Well – it’s not quite “THAT is making without me” exactly. More That is making through me. And later, when I am That, cosmic being is making through this apparent form.
The idea of being a separate individual is the ego-concept that is false. There is no me, nor is there a “without”. We’re all in this together.
We can certainly have tastes of awakening, then return to our old ways. But a taste is no more like an actual awakening than being “king for a day” has the full weight of actually being the king. Awakening is a complete change in our sense of who we are and is permanent. That affects our entire sense of reality.
Many are strongly motivated by such tastes but I should mention again that the taste is not it. I was speaking with a friend yesterday whose husband is still seeking the return of an experience he had many years ago. He thinks that experience was “it”. But it was an experience. It was NOT a change in being so was not it. The experience will Never return. Experiences are by nature transitory. He’s heard all this and agrees but is still identified with the experience… Ironically, that identification is his greatest barrier to it.
Now, having said this, I can add that there is what Adyashanti calls abiding and non-abiding awakening. In both cases, the key shift has happened. But in the second case, the shift wasn’t deep and clear enough yet and the mind has come back to overshadow the shift for a time. It’s fairly common to have a bit of back and forth after the shift until a bit more baggage has cleared and the change is established. But over time, the clarity will return and it will be abiding and never lost.
Some teachers will not consider a non-abiding awakening as true yet. And to some extent, if it’s not lived, it’s not yet it. But I know several cases where it’s very clear the shift has happened but it’s taken some time for it to be established for the person. When someone awakens nearby, you know it because it is the same Self awakening to Itself through someone else. But then you may see them uncertain for a while. But you know clarity will come.
hmm – the reactive mode itself is not the karma. Karma is action or energy and impersonal. The karma is in the mechanics underlying the drama but the drama itself is personal. Resistance (potential energy) is ours but is a flag for the presence of karma. Karma itself often brings us a blind spot as well. When we’re inside reaction, we don’t see the larger process underway and are caught by it.
When we detach, karma itself continues but not the drama. We simply observe it. Our physical and energy bodies are in the field of energy/karma and remain there. What changes is:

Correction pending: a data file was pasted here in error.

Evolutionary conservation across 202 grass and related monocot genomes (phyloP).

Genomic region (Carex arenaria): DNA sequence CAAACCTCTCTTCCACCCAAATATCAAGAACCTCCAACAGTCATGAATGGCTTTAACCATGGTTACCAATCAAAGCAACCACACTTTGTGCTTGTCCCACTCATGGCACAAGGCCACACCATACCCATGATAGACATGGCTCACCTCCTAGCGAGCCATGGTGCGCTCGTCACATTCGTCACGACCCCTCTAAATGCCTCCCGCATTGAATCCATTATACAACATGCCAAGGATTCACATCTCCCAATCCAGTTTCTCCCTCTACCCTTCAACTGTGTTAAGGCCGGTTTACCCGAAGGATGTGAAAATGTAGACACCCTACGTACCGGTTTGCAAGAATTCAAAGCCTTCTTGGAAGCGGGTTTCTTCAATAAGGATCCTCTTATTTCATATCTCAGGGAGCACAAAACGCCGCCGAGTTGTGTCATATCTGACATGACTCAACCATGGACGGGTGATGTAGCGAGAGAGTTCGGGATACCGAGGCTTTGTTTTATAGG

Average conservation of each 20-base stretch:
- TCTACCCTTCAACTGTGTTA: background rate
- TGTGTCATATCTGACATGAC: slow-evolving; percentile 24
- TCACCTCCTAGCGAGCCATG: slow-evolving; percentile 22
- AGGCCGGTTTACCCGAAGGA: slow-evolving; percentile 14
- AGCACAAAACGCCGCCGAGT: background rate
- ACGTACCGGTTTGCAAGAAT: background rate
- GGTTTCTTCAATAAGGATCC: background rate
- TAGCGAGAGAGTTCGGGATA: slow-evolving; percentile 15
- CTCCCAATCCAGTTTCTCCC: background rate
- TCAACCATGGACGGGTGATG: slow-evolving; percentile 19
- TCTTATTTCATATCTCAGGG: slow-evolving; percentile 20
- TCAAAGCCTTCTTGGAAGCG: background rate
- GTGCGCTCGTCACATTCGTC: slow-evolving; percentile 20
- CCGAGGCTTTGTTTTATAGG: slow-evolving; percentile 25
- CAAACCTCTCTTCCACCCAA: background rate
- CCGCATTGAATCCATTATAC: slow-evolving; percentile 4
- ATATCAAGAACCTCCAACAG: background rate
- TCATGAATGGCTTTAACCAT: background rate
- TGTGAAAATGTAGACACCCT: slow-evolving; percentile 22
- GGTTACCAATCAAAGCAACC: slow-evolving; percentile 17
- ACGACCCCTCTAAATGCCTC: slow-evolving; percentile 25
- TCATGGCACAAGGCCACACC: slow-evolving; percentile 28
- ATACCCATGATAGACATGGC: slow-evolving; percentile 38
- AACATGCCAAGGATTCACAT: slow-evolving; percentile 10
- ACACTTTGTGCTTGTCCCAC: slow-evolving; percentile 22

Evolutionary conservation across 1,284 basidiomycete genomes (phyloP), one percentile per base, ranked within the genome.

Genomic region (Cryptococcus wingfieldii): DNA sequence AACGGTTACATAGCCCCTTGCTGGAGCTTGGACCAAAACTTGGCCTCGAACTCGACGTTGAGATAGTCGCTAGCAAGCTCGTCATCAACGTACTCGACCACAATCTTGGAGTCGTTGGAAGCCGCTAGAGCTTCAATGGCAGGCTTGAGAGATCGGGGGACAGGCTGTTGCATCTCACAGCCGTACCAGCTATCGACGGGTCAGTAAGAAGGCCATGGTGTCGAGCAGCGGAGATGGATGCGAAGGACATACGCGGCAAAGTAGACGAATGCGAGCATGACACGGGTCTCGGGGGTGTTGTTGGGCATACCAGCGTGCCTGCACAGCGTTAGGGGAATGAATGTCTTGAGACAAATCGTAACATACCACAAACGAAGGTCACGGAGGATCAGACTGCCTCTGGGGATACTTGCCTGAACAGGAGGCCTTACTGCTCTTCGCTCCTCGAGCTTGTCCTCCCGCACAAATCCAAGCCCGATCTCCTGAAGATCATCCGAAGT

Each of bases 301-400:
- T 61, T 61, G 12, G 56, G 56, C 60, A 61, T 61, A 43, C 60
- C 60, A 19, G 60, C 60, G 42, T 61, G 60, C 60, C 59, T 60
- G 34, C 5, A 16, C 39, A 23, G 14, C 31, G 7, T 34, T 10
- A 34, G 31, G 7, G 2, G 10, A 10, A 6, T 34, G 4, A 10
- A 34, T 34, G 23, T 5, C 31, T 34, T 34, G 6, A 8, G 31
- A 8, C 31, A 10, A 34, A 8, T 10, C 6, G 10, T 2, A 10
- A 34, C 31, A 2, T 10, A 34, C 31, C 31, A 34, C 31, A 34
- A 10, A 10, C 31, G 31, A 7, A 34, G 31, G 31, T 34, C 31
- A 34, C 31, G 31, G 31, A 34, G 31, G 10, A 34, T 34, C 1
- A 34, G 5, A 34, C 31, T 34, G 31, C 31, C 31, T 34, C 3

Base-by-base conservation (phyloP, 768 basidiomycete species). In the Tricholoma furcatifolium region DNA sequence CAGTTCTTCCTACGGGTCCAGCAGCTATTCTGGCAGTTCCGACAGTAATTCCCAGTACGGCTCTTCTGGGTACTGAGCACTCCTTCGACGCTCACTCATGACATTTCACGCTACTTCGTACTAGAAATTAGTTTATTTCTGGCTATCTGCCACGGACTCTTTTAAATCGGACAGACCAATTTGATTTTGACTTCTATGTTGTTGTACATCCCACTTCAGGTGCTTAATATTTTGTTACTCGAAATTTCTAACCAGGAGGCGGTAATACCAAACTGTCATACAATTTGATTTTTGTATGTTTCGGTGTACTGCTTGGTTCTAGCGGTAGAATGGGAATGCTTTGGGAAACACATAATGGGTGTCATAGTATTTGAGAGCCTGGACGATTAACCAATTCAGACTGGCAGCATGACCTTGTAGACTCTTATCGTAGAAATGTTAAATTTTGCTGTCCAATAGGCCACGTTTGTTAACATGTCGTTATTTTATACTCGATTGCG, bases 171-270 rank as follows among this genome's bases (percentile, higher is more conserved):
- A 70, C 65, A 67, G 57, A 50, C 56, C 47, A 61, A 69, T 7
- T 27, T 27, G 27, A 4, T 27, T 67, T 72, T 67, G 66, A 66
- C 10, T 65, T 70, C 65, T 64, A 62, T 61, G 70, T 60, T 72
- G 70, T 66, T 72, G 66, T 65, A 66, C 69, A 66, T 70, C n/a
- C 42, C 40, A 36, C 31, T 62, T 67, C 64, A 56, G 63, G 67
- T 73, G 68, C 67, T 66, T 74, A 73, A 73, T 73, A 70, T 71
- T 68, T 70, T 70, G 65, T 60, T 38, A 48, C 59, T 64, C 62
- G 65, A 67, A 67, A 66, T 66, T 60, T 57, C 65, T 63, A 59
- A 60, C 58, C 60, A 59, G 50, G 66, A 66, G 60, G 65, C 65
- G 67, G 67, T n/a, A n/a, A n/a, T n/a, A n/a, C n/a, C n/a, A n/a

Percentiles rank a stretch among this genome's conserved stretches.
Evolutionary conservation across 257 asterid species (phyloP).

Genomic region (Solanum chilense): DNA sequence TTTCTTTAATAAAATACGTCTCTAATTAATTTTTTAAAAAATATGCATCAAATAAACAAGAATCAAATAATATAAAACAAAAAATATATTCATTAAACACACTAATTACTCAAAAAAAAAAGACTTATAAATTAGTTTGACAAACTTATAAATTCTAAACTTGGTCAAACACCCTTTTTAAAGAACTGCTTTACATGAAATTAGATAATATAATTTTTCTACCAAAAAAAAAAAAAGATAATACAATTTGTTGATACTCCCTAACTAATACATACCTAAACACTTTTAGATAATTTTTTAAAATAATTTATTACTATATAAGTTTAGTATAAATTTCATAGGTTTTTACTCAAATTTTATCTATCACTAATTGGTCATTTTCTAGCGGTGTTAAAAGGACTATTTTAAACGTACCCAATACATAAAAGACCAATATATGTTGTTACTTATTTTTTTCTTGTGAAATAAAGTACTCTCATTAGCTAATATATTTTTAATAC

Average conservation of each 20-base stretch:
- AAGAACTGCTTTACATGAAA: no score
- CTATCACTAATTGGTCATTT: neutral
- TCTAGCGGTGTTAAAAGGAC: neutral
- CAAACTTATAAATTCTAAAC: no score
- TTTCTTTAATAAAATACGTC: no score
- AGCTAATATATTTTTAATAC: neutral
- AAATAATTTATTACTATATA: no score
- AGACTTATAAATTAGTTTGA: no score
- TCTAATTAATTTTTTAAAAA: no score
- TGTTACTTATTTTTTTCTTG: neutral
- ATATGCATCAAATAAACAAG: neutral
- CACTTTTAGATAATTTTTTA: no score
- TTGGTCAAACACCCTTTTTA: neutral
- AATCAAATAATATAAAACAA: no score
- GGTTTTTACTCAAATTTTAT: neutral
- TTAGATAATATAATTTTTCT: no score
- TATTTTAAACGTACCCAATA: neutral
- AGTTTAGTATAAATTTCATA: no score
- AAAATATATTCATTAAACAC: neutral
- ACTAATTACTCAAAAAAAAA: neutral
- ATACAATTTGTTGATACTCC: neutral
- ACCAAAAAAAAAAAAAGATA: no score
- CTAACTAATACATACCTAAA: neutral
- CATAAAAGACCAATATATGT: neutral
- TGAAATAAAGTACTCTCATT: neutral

– we detach from our dramas
– we thus stop producing more karma
– we more easily resolve existing karma
– samadhi roasts what is said to be the mountains of karmic backlog.
The “sprouted seeds” or momentum of karma continue though so, even awake, we continue to live a life that unfolds. But not fighting it, it is much smoother. It is more an adventure than a struggle of pain.
These are big subjects…
Psychology we could say is the study of mind and emotions, our personal inner dynamics. Consciousness is what experiences those things. In a sense, consciousness is the container and thoughts and emotions are the contents or objects of experience. But because we experience them inside and see them as personal and mine, we confuse the contents with the container.
In another sense, they are of the same. Consciousness is the ocean and thoughts and feelings are the waves on that ocean. This is not metaphoric but part of the mechanics and can actually be seen and heard at fine levels, those levels that correspond to quantum mechanics in Physics. The first is experienced subjectively, the second measured in the objects of the world. But they’re the same thing. The Vedas call that level Ritam Bhara Pragya.
However, it’s not quite accurate to say the unified field is consciousness. It’s more correct to say it’s subjective equivalent is mind, the lively inner surface of self-aware consciousness.
Yes, we can say enlightenment happens through Grace or through Brahman. Not Atman. But people understand grace better.
Prayer is a big subject with many types, like meditation. Is it a prayer of surrender, for example, or a prayer of request?
No – that’s one of the biggest myths about Enlightenment – that everyone becomes a guru. Most don’t. Most don’t have teaching skills. For many it’s highly personal and something they rarely talk about. A friend of mine does a weekly interview show with the awake. After a few dozen shows, he ran out of people who were not teachers who were comfortable talking about it publicly and could describe it well. It takes time to find language to describe it and it takes practice to communicate it. Most of his interviewees since have been teachers in some form. Of the dozens I know who have woken, only a few will teach and even there, most just with people close to them.
Fully awake teachers are still a rare bird, even among gurus with their shingles out.
Some of those on a journey are motivated to support others or share their own path. Some gather at satsangs or around teachers. Or in online forums or blogs. As the awakening progresses, some desire to be around others awake as it amplifies the effect. Thus, we can expect to see more spiritual communities arise with a different flavour.
We’re still in the early days of this process. Frankly, what’s coming will blow the doors off most people’s ideas about reality and human potential.